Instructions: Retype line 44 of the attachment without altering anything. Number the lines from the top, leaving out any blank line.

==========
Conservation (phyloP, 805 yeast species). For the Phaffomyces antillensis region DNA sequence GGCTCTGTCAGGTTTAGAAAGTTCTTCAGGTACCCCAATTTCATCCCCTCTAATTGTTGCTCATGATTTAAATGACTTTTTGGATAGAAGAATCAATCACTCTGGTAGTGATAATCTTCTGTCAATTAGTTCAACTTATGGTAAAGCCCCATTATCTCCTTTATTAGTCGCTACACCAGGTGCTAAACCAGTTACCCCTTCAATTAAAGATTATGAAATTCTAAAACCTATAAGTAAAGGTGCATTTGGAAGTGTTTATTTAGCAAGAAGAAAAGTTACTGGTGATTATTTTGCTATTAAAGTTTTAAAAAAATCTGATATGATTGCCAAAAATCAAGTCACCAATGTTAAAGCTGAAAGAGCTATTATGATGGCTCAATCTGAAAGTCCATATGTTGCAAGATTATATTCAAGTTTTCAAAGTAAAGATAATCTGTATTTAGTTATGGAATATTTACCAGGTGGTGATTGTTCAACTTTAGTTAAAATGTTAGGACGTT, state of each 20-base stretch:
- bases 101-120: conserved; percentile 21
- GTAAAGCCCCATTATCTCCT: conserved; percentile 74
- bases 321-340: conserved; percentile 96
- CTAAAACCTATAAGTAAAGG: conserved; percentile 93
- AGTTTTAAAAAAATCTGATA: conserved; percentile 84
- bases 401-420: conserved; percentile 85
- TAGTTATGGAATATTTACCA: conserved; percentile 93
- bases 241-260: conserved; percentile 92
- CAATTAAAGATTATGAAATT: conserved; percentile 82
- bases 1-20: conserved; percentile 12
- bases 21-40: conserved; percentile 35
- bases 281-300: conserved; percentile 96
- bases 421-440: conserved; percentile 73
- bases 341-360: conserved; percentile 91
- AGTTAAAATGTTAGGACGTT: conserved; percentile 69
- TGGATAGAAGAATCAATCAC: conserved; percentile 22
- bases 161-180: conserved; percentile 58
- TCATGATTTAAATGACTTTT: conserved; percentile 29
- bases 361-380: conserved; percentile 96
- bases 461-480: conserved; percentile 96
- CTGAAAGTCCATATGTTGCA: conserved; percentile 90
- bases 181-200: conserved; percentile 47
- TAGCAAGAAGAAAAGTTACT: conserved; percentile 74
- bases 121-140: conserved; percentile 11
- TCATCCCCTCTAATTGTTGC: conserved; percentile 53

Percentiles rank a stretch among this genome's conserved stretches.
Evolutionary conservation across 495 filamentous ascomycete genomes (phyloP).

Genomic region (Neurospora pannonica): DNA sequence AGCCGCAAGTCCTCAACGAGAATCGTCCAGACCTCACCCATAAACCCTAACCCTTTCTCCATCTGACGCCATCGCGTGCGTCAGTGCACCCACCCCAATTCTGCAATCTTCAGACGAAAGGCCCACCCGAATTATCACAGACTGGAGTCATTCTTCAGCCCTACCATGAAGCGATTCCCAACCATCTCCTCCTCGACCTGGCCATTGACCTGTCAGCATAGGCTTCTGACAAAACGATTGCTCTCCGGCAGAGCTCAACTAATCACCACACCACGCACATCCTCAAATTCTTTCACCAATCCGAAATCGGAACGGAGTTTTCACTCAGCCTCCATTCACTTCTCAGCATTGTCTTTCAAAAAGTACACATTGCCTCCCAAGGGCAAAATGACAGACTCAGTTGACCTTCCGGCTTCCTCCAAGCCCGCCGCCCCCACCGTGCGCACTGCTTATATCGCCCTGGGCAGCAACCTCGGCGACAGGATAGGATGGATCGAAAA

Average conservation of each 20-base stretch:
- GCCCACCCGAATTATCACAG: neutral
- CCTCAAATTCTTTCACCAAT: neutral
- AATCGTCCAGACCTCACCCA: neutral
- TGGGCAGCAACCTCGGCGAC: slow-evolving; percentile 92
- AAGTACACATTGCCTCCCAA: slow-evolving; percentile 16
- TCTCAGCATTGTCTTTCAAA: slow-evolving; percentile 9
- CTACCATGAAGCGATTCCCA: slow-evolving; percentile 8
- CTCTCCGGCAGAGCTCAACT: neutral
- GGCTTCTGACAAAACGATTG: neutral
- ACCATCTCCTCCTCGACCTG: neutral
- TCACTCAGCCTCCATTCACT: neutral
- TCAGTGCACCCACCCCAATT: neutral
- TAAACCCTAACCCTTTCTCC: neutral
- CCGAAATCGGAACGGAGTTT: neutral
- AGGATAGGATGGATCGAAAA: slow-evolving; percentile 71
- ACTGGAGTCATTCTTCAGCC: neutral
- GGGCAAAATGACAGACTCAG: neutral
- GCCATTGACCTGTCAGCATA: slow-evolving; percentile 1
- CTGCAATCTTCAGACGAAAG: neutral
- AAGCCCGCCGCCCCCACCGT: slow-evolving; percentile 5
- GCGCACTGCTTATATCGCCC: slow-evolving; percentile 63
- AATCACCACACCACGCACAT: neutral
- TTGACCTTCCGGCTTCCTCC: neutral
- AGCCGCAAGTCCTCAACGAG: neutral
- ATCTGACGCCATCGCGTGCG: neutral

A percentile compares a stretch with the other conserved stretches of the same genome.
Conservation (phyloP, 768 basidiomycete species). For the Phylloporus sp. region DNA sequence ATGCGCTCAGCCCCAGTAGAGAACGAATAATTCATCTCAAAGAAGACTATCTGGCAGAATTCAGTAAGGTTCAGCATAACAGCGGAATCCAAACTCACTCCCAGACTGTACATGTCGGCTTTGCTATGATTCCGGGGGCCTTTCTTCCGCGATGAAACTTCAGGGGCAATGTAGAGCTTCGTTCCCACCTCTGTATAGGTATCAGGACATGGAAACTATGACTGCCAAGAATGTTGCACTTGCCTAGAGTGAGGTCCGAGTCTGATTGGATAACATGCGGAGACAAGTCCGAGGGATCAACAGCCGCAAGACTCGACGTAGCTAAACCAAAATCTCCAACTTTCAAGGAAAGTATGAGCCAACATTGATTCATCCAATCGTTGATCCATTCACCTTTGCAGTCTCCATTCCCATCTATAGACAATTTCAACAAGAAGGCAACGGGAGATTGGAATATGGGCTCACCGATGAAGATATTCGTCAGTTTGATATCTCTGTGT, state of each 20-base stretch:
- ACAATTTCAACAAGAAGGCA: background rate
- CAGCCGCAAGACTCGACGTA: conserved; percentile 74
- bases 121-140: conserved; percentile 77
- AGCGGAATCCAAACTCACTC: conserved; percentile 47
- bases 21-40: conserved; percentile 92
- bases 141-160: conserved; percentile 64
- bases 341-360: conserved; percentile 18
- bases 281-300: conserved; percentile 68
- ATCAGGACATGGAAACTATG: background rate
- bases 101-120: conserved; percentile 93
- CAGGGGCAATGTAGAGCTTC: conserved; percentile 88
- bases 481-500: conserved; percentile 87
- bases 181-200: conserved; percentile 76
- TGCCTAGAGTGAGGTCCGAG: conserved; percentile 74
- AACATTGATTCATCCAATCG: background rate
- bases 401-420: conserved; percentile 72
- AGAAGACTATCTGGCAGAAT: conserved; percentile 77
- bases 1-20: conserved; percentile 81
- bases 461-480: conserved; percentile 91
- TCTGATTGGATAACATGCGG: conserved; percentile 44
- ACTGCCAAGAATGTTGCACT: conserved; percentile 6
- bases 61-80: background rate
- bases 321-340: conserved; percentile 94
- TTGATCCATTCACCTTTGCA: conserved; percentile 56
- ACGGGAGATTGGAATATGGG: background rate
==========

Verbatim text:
- CCGAAATCGGAACGGAGTTT: neutral